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The Contour coffee table by the Brooklyn, N.Y.-based design firm Bower is one sexy piece of furniture.

It has a smooth curved base made of lacquered white wood, with a top of delicately veined Calacatta Paonazzo marble that’s inset at one end with glass tinted peachy pink. The effect is somehow cool and warm, contemporary and retro.

The Contour series (there are coffee, dining and side tables) is also one of the more striking examples of a nascent design trend.

For years, design has been dominated by the “new vintage” look, with its love of taxidermy and salvaged barn wood, its nostalgia for dark hunting cabins and 19th-century gentleman’s clubs.

What design insiders say they are seeing lately is a brighter, lighter, more-contemporary aesthetic, one that still favors organic materials, but with a more-refined sensibility and cleaner lines.

To the eye of Glenn Adamson, director of New York’s Museum of Arts and Design, the look possesses a “lightness of touch, a low-key feeling.”

For Newell Turner, editorial director of the Hearst Design Group, there’s “a lot of influence from Scandinavian design.”

Jill Singer, design writer and co-founder of the online magazine Sight Unseen, can’t give it a pithy label (“I’m not a good namer,” she says), but she isn’t at a loss to describe what she is seeing: “Extremely sophisticated palette. Mixing of materials. It’s been percolating for a long time.”

Think 1970s instead of 1870s. Vancouver, B.C., or Palm Springs instead of Brooklyn or Portland. As Singer says, “My partner and I were joking that the new ‘Put a bird on it’ is ‘Put a cactus in it.’ ”

The look was much in evidence at Sight Unseen Offsite, an annual design fair by Singer’s publication held recently in Manhattan, N.Y.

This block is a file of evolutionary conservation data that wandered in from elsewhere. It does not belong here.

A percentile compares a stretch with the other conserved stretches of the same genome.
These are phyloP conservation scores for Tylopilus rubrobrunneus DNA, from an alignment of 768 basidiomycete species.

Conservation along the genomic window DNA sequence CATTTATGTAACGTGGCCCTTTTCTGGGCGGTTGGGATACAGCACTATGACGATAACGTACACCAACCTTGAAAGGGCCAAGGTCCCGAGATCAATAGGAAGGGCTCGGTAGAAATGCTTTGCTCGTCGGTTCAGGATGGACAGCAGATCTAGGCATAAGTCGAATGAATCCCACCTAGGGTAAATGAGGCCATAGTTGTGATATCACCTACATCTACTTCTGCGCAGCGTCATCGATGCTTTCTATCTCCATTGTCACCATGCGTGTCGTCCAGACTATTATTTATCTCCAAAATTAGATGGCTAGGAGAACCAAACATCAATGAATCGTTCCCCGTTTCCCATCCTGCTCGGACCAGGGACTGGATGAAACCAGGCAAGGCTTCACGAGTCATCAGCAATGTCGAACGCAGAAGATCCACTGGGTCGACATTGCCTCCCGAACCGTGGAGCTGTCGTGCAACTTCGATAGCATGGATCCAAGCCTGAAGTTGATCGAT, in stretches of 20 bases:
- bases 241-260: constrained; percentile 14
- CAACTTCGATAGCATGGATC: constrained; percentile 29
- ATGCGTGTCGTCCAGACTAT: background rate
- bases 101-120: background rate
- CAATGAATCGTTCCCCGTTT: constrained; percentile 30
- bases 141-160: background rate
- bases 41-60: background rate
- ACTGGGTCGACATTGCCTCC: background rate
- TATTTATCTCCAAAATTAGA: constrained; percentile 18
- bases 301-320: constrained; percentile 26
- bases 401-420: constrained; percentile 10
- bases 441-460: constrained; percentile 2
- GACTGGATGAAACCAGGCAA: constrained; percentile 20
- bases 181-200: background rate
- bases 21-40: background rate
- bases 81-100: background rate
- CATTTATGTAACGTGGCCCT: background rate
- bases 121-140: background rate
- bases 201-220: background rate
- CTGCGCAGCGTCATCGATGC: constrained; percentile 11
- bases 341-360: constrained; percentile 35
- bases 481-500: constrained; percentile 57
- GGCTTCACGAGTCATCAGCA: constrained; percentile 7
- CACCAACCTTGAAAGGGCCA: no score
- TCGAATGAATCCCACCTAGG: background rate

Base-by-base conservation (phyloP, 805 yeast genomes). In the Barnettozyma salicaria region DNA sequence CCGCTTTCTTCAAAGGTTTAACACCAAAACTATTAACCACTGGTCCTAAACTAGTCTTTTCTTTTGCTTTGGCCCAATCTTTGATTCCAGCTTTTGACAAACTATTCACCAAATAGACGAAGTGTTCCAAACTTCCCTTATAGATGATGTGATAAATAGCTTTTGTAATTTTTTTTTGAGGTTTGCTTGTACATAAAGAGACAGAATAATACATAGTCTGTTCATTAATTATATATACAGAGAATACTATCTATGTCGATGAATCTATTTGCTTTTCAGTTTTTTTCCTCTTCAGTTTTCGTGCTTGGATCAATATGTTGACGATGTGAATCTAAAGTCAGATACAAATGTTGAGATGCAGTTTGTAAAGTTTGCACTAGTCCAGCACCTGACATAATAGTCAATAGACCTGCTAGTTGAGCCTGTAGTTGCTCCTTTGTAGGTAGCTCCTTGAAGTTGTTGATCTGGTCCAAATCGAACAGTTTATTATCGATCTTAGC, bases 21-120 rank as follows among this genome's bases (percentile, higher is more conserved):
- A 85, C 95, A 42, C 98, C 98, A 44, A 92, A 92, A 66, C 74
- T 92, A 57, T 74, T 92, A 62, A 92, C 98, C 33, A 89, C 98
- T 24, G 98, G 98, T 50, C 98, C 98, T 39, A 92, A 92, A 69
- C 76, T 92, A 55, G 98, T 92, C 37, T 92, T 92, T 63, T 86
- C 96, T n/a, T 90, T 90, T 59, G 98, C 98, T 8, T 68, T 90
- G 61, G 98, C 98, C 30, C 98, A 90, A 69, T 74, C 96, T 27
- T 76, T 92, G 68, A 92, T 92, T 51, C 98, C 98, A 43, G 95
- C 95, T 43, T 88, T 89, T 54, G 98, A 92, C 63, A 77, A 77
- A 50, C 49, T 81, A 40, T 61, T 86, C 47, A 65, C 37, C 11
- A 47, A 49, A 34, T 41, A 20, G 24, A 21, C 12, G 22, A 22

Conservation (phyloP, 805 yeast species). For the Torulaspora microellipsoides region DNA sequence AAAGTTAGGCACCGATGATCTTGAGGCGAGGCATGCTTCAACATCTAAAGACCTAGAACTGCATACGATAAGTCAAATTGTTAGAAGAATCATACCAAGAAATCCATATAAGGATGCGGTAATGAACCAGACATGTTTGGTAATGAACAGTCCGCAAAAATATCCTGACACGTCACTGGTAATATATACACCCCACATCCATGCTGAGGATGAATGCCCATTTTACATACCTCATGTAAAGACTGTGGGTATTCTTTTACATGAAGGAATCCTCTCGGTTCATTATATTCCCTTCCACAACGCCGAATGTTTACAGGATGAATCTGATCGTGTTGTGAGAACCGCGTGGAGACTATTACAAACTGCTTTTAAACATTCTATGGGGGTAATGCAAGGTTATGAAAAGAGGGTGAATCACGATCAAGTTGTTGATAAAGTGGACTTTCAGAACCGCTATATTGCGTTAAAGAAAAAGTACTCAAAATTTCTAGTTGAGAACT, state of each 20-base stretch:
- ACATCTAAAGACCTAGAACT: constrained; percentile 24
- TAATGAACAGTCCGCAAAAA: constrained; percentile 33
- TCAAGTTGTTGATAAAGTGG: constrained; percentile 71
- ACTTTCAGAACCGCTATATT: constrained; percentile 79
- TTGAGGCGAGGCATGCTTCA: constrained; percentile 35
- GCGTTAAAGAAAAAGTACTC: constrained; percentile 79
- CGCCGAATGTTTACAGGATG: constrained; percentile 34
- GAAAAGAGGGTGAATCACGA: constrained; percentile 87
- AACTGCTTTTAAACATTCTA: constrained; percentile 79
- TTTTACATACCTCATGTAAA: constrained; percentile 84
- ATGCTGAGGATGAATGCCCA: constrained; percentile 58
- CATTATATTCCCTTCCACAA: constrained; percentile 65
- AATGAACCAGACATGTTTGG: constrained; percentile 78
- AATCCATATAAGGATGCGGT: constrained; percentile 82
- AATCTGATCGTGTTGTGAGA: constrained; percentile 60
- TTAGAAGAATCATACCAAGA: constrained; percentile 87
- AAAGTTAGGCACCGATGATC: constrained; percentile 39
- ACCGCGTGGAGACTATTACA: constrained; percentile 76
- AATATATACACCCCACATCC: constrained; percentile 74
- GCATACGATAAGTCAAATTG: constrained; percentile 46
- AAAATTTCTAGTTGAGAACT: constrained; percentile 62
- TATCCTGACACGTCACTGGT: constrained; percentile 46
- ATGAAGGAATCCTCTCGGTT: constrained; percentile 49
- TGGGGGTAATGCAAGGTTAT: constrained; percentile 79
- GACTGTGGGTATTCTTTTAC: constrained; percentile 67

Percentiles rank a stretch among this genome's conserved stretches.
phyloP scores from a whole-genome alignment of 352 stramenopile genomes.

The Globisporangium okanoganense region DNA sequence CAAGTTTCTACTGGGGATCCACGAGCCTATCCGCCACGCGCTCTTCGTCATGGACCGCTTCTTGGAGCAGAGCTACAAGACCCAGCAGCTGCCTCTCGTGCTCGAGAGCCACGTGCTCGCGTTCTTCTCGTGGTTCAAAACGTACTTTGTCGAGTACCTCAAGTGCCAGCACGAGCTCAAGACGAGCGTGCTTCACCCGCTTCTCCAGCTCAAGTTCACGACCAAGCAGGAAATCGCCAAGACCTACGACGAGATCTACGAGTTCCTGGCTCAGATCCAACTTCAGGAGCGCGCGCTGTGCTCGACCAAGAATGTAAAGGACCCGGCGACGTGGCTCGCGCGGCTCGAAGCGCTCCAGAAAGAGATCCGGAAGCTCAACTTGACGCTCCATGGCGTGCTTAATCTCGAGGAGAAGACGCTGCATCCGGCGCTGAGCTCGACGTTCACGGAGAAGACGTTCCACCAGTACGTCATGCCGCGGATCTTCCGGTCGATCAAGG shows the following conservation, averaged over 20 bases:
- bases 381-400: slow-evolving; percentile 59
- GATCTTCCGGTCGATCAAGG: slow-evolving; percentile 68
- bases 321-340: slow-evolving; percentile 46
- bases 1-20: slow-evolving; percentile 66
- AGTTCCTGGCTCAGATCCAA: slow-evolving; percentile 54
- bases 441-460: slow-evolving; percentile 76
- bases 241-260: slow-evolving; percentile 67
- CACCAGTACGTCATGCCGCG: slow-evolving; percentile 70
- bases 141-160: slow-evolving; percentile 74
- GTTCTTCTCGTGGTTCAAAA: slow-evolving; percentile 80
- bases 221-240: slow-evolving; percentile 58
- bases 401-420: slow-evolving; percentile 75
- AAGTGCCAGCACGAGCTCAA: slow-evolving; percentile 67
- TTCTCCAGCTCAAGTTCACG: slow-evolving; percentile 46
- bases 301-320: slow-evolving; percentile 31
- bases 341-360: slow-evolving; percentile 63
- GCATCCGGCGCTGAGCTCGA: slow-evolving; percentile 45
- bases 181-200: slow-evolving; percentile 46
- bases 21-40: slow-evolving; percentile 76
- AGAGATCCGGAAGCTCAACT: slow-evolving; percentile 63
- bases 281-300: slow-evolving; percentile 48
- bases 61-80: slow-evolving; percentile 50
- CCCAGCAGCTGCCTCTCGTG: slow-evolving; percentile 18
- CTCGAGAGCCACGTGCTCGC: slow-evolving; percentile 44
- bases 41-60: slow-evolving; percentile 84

Designers exhibiting at Offsite, including Bower, favored blond or bleached woods and polished metals such as brass and copper. Peach, white and sky-blue tones were in abundance; furniture and lighting mixed wood with sumptuous materials like marble and bronze.

“Three years ago when we started, we only made things out of wood,” says Danny Giannella, who founded Bower with Tammer Hijazi. “It was limiting, and we liked mixing materials. We liked the veining of this marble.”

In addition to the Contour tables, the firm was showing C Lights made of curved brass tubes and opal glass globes and a series of Line wall mirrors, in silver, black and copper, created from 20 pieces of glass precision-cut by water jet.

Giannella and Hijazi aren’t the only Brooklyn woodworkers experimenting with materials and embracing a look that’s more crafted than reclaimed. Asher Israelow, who operates his eponymous studio out of the Brooklyn Navy Yard, made his Lincoln chairs from black walnut but incorporated brass dowels.

Using brass instead of wood, Israelow says, counters the image of his studio as a rustic wood shop and adds visual refinement. “Polished brass has a lighter, ephemeral quality,” he says. “In my own shop, we’re cutting brass as much as we’re cutting wood.”

Like many designers who began their careers during the recession, Dylan Davis and Jean Lee, the team behind Seattle-based Ladies & Gentlemen Studio, started by repurposing vintage items and selling them on Etsy.

“We still have the sensibility of making something simple and playful,” Davis says, “but direct vintage references have been replaced with a more reductionistic approach.”

Ian Collings, a founder of Fort Standard, says he also has grown more experimental and current. His recent designs are, in part, a reaction to the “live-edge and rustic features” of the new vintage aesthetic, he says, which made every restaurant interior (and many people’s living rooms) resemble a turn-of-the-last-century apothecary.

There is, it seems, a fatigue with all those mounted deer heads and chunky farm tables that overtook Brooklyn’s hipper neighborhoods over the last decade and was imported to parts of Los Angeles, Paris and elsewhere.

Frank de Biasi, a New York-based interior designer, says that the first time he entered Freemans, the New York restaurant stuffed with antiques and taxidermy that arguably kicked off the trend, he marveled.

“I thought it was the coolest thing to have something so rough, so undone,” de Biasi says. “Would I want to live there? Probably not.”

While it’s fine to appreciate American heritage, he says, “We can move on, embrace something that’s more designed.”